The Arista 7048T seems like a good fit for that type of situation. It has crazy amounts of packet buffer so you won’t drop packets if you get bursts from the 10G side that are destined to 1G ports. I had a crazy bad experience with some Foundry FastIron 1G switches that would drop packets like a blind juggler. There was a storage server connected to one of the 10G uplink ports and the FastIron only had like 100KB of buffer per port. That’s okay as long when no 10G-to-1G speed conversion is happening, but it SUCKS when you have fast servers on 10G links in the network that can blast traffic down to the 1G servers.

    If Extreme’s X650 is beating Arista in deals because of pricing Extreme must be giving some really interesting discounts since the list prices for comparable products don’t look competitive. How do I get hooked up so I can put pressure on my other vendors (Can you say “stalking horse”… hehhehehe)? Can you post some example pricing? Is the situation you referenced the 10GBASE-T version of the X650, or the SFP+ version, and were they comparing apples to apples with the equivalent Arista switch?

    Comment by Anonymous — December 6, 2009 @ 10:25 pm

  9. I tried poking around for online street pricing for Arista stuff but came up empty. The Cisco pricing I got from a few different places, certainly not big discount pricing just online web pricing(same style pricing I got for everyone else). I included the costs of the SFP+ modules because you have to have them for the ports to work. Not much I can do if the vendor doesn’t offer 10GbaseT which lowers the cost of course(the point of the post!)

    It is pretty crazy the amount of discounts the vendors are giving these days, whether it’s in networking and storage and probably a few other areas too. As for how you get a hookup, at this point I think it’s best if you have a good VAR, there are a lot of them out there, most of them aren’t very good. My own (newly appointed) VAR was trying to push Force10, then push Juniper, I got him to sell Extreme now too(his own network engineers who are not local love Extreme he just wasn’t aware of them too much). A good VAR that sells a lot of gear can have quite a bit of pull, more so than the customer(unless the deal is really big), so they can often get better pricing than the customer can going direct(even adding in the margins the VAR gets).

    But going direct can help too, it depends on the regional rep. My current rep isn’t the rep I started out with 5 years ago, but the company knows me so I do probably get some special treatment because of the long running relationship.

    I don’t know if the X650 is beating the Arista everywhere(I’m sure it’s not), I just heard of a couple places. Arista certainly has a unique product in their 1U 40+ port offerings that nobody else can match so it depends on the requirements.

    For me as my posts since this one have tried to illustrate it’s the software as much as the hardware. Arista’s virtual EOS looks interesting to be sure, though lacking mature full layer 3 for me is a tough sell(if I had a really massive networks and used their gear in a small portion of it, it wouldn’t be as big of a deal, my networks are smaller though).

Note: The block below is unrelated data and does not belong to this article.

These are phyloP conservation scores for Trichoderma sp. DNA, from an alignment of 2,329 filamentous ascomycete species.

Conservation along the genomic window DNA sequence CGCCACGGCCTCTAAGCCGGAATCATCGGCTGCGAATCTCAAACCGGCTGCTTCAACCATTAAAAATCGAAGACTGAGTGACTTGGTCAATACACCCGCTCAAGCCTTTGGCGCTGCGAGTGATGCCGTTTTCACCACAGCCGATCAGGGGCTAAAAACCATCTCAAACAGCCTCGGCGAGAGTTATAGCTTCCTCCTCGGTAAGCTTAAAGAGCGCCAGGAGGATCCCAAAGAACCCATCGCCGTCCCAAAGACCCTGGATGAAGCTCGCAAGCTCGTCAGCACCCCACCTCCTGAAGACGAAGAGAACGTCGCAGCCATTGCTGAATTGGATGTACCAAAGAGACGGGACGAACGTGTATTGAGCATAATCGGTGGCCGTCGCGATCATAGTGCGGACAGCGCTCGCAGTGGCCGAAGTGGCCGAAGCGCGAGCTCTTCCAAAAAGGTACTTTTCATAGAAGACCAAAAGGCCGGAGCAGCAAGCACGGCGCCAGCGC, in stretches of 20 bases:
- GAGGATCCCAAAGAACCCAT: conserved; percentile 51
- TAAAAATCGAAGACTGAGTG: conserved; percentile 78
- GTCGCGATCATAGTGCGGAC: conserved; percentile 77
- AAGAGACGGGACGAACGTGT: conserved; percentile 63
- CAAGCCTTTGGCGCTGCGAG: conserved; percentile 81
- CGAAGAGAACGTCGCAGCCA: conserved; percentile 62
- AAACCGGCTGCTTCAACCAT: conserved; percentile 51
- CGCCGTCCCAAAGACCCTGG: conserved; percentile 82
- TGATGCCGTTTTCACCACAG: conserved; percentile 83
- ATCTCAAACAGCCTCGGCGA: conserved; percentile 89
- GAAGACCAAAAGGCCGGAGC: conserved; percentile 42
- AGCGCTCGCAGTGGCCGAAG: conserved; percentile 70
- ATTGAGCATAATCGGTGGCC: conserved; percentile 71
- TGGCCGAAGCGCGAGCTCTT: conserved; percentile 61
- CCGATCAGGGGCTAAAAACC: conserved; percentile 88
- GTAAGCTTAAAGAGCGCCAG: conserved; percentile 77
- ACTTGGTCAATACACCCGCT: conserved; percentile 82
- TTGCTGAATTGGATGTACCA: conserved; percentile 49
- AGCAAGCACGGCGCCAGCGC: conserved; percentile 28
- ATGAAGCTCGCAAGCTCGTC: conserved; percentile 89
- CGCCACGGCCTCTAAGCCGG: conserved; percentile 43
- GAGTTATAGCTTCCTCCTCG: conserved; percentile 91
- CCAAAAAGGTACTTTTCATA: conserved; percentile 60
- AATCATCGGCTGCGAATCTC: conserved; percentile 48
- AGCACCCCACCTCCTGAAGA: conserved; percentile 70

Comment by Nate — December 7, 2009 @ 8:07 am

  10. My objection to the Nexus 5010 pricing was that you do *not* need SR SFP+ modules in a typical deployment because you use SFP+ direct attach copper cables instead. Cisco calls this “10GBASE-CU” I believe. If you’re not familiar with these, they are good up to 5 meters or so and cost <$100 per port with typical Cisco 50% discounting, more like $60 per port for the shorter lengths (1m, 3m). They are cheaper, use less power, and no need for a fiber patch cord either.

    Comment by Anonymous — December 7, 2009 @ 9:53 am

  11. ahh ok, I admit I am far from fluent in the cisco part numbers so just picked something that looked right..

    Comment by Nate — December 7, 2009 @ 10:06 am

  12. You are partially right about your speculation about where Juniper gets their EX2500 switch: it does contain Fulcrum silicon, but it is a rebranded BNT G8124, not a Fulcrum reference design.

    Comment by Anonymous — December 12, 2009 @ 2:27 am

  13. That’s nice to know about 10 Gigabit Ethernet.

    Comment by 1000base sfp — May 24, 2010 @ 9:28 pm

  14. I’ve seen this Arista pricing, and it shouldn’t be too hard to get.

    ~$13,500 for the Arista 7120T
    ~$22,500 for the Arista 7140T

    Comment by ATLDude — May 26, 2010 @ 10:04 am

  15. I forgot to mention, Brocade has the Turboiron 24x. It’s has 24 10/1GBE ports for ~$8000.

    Comment by ATLDude — May 26, 2010 @ 10:32 am

  16. […] have blogged on some of my more favorite topics in the past, with regards to their technology. I’ve been using Extreme stuff for just about […]

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  17. […] it’s true… I’ve been a fan of 10GbaseT for a while now. Though it hasn’t really caught on in the industry, off the top of my head I can only think […]

    Pingback by 10GbaseT making a comeback ? « — March 19, 2012 @ 12:20 pm